"Why not?" asked Feldspar. "We have always worked together; I'm sure your daughters have as well. When we are married there is no reason our two families will not be more like a single family."
"That sounds excellent!" Topaz responded. "It would be much easier on our husbands if they hunted in a pair, and easier on Beryl and I if we attended to the house duties together."
"In fact," Beryl added, growing enthusiastic with the new idea, "We could even build a single house for both families, with enough room for children from both."
"Ridiculous!" shouted Pyrope and Calcite together. "That has never been done! That is a violation of tradition!"
"Then perhaps it is time the traditions were violated!" snarled Beryl. "Just because it has not been done doesn't mean it shouldn't be if a better arrangement presents itself!"
This surprised the brothers. They had intended to be difficult about not working together only as a negotiating tool. They had planned on surrendering that option in exchange for the city's men giving up something the brothers did not like.
They had no real objection to going solo to accomplish their tasks. They had expected it. But this sudden support of their proposal—as bogus as it was at first meant—pleased the young men. That the sisters would leap so quickly to their aid and defense made them even more desirable. On top of that, this idea of a single dwelling to accommodate both families was, though radical, appealing to the pragmatic senses of the two.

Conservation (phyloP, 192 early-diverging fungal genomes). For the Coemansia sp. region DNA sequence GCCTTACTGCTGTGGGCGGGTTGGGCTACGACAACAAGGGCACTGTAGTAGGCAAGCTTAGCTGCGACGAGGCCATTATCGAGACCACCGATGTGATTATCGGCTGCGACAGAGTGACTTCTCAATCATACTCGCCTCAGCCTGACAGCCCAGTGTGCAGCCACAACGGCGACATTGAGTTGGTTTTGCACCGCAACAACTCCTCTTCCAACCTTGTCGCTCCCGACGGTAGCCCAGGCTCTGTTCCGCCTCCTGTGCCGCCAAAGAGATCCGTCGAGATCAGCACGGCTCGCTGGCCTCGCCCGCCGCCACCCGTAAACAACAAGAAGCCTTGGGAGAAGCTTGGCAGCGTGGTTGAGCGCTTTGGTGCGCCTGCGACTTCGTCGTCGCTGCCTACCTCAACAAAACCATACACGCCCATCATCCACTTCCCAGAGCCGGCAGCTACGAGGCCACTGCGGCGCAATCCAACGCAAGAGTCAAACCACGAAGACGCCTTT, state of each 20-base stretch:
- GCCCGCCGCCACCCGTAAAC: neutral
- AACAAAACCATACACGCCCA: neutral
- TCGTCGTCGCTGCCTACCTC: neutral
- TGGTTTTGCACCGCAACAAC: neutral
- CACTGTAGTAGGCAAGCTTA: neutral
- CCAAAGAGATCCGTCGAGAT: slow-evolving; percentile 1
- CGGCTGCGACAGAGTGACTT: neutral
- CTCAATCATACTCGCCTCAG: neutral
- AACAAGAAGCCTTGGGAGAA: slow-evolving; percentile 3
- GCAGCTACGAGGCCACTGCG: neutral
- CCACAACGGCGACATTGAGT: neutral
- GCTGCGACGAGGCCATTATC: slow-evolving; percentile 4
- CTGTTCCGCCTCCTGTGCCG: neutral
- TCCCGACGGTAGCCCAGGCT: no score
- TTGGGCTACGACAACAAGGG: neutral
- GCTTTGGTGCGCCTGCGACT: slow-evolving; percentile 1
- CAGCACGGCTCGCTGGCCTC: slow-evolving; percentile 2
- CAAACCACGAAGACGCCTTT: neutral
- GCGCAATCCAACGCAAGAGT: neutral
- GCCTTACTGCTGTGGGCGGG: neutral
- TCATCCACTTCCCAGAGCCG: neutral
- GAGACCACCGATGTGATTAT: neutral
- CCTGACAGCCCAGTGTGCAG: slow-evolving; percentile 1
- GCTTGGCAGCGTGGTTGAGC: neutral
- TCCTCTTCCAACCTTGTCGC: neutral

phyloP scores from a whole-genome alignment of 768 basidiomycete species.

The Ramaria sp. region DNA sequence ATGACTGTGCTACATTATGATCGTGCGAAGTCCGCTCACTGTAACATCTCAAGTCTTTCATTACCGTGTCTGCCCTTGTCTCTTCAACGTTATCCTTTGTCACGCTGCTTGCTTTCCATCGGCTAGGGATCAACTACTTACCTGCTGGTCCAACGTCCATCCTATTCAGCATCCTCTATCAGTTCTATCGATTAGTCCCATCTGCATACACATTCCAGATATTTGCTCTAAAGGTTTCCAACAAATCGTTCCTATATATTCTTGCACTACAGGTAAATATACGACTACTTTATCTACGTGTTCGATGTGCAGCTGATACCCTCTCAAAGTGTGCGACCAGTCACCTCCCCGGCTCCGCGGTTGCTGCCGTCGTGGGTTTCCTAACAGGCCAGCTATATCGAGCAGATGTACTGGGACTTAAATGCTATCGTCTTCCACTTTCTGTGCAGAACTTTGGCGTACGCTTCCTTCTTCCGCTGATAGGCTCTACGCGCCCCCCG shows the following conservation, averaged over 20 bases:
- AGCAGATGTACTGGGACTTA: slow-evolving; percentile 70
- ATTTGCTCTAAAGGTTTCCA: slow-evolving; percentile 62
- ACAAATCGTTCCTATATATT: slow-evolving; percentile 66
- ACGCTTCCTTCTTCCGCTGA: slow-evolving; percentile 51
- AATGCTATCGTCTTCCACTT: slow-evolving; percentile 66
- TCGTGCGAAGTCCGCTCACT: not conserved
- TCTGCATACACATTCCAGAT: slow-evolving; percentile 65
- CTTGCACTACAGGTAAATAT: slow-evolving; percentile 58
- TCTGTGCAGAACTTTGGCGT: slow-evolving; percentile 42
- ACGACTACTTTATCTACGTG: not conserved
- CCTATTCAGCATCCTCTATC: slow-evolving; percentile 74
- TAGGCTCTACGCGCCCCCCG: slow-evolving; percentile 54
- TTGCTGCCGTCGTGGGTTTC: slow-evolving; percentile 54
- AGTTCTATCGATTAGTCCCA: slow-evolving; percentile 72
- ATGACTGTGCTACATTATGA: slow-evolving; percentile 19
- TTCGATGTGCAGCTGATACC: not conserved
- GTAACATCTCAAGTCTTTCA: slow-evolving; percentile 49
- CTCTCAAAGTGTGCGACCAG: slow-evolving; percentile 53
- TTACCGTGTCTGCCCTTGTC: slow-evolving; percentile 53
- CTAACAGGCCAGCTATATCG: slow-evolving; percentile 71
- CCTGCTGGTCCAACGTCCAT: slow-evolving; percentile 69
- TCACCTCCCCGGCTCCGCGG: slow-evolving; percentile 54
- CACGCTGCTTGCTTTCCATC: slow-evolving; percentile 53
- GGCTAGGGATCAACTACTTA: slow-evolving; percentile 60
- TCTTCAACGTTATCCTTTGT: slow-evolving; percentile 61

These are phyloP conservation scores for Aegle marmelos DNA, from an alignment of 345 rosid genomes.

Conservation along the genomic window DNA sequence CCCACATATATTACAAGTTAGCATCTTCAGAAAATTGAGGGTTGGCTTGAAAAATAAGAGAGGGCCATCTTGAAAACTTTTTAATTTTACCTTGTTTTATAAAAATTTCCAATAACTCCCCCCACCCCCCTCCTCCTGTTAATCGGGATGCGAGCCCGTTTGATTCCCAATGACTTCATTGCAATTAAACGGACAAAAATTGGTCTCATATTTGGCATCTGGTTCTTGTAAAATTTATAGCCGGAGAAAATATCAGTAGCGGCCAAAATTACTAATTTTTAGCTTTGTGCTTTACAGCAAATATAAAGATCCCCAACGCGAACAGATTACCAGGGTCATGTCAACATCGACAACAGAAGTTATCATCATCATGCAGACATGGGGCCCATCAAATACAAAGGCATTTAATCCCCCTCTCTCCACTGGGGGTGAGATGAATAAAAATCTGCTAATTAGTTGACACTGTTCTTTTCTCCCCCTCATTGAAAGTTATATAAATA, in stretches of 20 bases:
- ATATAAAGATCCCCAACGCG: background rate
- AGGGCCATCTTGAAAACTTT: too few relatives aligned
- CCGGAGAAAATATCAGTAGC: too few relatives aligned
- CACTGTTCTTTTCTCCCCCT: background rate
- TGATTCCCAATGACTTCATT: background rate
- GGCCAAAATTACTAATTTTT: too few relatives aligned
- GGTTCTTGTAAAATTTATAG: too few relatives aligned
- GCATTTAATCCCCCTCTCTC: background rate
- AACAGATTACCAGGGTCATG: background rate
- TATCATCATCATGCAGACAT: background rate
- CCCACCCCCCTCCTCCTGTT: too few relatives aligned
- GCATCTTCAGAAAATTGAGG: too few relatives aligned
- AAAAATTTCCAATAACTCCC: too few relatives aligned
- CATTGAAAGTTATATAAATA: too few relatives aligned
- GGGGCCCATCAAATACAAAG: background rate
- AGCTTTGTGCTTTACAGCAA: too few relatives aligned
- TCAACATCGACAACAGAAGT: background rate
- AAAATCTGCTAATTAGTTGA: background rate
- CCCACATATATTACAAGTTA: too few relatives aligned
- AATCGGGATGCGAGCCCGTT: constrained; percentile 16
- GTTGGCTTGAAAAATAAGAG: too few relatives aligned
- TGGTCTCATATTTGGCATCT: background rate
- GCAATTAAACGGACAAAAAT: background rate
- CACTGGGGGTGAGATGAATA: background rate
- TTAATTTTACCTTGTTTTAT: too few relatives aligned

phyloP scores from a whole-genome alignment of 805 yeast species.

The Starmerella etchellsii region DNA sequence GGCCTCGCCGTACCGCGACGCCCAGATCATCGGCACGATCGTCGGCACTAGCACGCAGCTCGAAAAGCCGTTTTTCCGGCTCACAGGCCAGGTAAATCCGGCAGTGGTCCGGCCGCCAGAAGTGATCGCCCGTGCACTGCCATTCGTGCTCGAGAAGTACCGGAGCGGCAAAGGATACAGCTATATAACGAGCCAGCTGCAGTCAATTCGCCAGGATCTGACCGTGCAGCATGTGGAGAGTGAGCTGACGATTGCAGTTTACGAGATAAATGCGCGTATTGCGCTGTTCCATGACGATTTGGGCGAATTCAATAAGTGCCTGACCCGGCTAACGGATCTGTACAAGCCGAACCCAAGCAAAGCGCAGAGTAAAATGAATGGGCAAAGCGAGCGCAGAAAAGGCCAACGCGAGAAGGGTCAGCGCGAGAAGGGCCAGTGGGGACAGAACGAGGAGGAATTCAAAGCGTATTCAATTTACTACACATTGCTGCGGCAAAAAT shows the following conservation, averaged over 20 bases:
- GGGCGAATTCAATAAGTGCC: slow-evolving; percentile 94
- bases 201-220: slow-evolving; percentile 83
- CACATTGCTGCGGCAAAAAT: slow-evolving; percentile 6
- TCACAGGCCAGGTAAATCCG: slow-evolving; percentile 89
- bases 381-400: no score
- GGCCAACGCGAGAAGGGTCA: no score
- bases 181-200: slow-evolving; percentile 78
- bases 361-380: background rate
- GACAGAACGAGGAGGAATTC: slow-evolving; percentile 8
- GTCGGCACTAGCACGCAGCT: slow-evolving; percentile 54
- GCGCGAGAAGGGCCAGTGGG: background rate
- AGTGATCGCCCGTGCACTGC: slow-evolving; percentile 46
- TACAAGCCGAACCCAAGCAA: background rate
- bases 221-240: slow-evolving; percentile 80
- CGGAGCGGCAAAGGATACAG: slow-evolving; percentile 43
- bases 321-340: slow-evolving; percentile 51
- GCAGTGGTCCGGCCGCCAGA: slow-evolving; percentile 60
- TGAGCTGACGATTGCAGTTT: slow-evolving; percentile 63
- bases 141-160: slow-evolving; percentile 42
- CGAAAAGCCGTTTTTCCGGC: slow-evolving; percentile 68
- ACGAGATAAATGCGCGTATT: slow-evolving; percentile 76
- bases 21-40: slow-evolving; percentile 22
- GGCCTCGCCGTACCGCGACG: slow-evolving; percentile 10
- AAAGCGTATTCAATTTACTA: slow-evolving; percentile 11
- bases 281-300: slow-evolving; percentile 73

Feldspar, being the pessimistic one of the two, could see unwelcome complications in such an arrangement.
However, now was not the time to worry about such things. The primary goal of this meeting was to define the trials he and Gypsum would be required to face. But, since the ladies had so quickly and enthusiastically come to their aid, it made their negotiating point even more powerful. They would give up the idea of working together...but only for considerations in their favor regarding the tests themselves.
Gypsum's thoughts were much like his brother's. But he, being more optimistic by nature, devoted a few seconds to considering the radical proposal he and Feldspar had never heard of. It did make a lot of sense.
Then he too put it out of his mind and concentrated on the give-and-take of determining the tasks he and his brother would be required to complete.
That resolve was supported by the next words of Calcite, delivered with loud and hostile volume.
"It does not matter now! What matters now is that these trials will be faced individually and that is not negotiable!"
"Very well," replied Feldspar, "So that will be. But the where and the how and the what should, in return, be something subject to compromise."
"Yes!" growled Topaz, and "Absolutely!" snarled Beryl.
The imperative tones of the two young women served notice to their male elders that they would not tolerate the brothers being assigned tasks that had better chances of failure than of success.
The brothers were careful to hide the pleasure they felt at the continued support of their potential mates. With any luck at all, their trials would be taxing, but not ridiculously so.